Anyway, I'm not going to argue poker is the best way to teach literature, but I think it ranks higher than Shelly suggests. I would put it equal to, say, "The Literature of Cooking and Eating," or "The Literature of Engineering." If she would blackball those courses as well, then we may agree on poker but disagree about teaching.

The main difference is the two courses above are universal human activities, while poker is confined to certain times and places. That limits it in some ways, but it also makes it easier to select a coherent reading list.

Beyond that, I think they're pretty similar. There are very good books on food, building and poker. These activities feature in enough great books to merit study. They are not mere plot devices for which other activities could be substituted without changing the books materially. Authors assume readers know what a dinner party is, what it means to cook for someone, the psychology of building a wall or a home; and whether or not to draw to an inside straight. A poker game is a social affair with complex rules and meanings, paying a poker debt is something different from either returning a favor or repaying a commercial loan, calling a bet in poker is not the same as betting on dice, and poker chips are neither money nor arbitrary game tokens. Authors know these things and use them to express subtle ideas.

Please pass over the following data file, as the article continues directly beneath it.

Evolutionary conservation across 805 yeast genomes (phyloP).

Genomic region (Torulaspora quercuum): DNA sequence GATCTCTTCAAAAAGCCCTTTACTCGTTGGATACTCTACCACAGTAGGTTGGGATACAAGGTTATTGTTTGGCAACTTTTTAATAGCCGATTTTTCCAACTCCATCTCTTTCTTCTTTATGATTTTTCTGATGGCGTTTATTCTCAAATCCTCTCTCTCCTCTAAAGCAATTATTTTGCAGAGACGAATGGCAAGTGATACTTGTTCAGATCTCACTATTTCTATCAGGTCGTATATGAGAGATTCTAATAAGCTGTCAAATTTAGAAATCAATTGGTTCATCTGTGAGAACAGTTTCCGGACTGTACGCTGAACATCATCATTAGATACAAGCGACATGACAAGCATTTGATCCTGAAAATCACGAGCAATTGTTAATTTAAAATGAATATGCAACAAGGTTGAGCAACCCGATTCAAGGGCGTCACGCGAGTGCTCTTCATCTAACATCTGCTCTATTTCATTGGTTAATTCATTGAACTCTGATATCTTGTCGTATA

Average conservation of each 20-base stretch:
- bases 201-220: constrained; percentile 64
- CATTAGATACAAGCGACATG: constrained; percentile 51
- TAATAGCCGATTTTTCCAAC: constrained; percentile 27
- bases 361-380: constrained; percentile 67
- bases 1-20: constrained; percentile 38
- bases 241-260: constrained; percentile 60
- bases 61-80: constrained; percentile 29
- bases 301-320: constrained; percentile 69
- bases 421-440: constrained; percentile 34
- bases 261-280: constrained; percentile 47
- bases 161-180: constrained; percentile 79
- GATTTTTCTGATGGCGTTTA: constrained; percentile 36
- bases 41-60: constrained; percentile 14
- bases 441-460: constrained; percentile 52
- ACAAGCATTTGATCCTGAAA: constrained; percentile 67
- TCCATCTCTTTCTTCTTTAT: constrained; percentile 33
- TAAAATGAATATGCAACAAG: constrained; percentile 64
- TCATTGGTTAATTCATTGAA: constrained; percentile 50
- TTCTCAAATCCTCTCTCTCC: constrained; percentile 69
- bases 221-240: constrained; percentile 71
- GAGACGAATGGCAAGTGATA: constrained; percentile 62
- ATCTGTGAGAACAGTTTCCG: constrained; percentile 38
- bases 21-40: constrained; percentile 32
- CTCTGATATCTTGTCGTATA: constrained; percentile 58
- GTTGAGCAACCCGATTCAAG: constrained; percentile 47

Finally, I think Jim McManus is really making a rebuttal rather than a proposal. Poker should not be ruled out as a literature course because it is unsavory, or just one more way to gamble, or dominated by social classes and settings inappropriate for polite discussion. I think if you remove the negative, a few poker literature courses would spring up naturally from professors who were so inclined, and would be reasonably popular among students, and would teach good literature. Poker wouldn't replace organizing courses by time period or geography or gender or length or grand theme; but it would add slightly to the richness of education.